I guess I look ridiculous to the neighbors as they pass by,
Lying on the ground, staring up at the sky,
My head underneath a tangle of rose-tree branches –
“Canes” as true rose aficionados technically call
These black, stark, angular arthritic knuckles that
One must only ever touch with thick canvas gloves,
Lest a thorn – whose name is “Legion”, for they are many here –
Pierce tender flesh, draw blood, draw curse, and spoil
One’s romantic meditations on rose-hood, substituting
Instead an insidious intuition of hidden harm,
Of treacherous mendacity masquerading as sweetness, as softness.
But I guess my neighbors, or anyway, those who took a second
Glance, would understand, would understand when they saw
The gloves, the old straw hat, the gardening shears – though the posture would still mystify.
They would understand that, also, were they to join me here on the ground,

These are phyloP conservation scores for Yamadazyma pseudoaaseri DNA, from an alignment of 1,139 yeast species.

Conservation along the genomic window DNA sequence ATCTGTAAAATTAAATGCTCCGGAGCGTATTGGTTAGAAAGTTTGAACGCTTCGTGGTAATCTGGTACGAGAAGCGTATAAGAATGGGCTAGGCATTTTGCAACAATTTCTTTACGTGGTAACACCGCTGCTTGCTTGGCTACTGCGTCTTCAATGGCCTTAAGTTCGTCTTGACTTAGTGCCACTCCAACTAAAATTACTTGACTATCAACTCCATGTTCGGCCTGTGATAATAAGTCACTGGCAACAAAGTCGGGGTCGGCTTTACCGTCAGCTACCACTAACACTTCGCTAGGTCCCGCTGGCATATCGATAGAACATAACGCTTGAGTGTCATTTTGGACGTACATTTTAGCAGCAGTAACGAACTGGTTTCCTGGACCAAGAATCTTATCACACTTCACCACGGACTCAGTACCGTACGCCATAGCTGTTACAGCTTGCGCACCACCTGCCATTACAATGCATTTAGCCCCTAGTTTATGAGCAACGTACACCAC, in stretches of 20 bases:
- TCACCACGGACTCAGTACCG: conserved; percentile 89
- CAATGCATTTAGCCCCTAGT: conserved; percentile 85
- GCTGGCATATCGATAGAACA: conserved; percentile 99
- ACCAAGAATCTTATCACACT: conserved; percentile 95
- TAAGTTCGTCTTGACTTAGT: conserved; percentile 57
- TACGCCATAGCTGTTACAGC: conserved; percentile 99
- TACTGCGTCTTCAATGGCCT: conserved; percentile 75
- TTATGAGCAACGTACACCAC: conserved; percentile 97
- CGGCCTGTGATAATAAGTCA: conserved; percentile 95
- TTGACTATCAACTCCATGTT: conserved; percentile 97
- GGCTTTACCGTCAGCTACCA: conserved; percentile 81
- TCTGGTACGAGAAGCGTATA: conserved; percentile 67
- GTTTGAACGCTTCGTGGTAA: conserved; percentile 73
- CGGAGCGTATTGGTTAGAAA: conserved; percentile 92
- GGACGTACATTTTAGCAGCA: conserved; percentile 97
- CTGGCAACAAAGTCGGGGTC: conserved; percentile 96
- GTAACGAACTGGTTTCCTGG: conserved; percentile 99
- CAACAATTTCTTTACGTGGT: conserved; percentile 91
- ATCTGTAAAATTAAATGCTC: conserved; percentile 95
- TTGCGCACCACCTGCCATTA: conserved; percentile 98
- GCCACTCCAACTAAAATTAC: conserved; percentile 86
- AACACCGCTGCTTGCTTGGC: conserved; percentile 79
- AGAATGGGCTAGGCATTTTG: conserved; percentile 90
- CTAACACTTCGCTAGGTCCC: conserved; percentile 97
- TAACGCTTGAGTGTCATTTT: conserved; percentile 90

Which they would be welcome to do, were any not averse to such loss of dignity.
They would understand that, while seeing thorns is easy from a more
Dignified position, that the seeing of rosebuds is best done from a position
Lower down, closer to the earth, preferably upside down, a form of self-humiliation,
Like St. Peter crucified in Rome.
So here I lie.
Clouds drift by, cotton tufts caught in the brutal lattice of cane and thorn,
Sky fractured into azure plates by crooked black boundaries swept by wind.
Eyes drift from cane to cane, eclipsing sun, finally alighting on a single rosebud,
The first of an early spring, unexpected, dew-drop catching sunfire in a
Glissando of color … well worth waiting for; well worth a little lumbar pain
Heralding youth as well as age. Oh, the thorns are still there, observable
From any angle. Never fear.
But rosebuds are best seen from below, from a less exalted, less dignified
Vantage that invites the baptism of dew on forehead, of light in eye.
– James Cowels
© 2011, poem, James Cowels, All rights reserved; 2015, photograph, Jamie Dedes, All rights reserved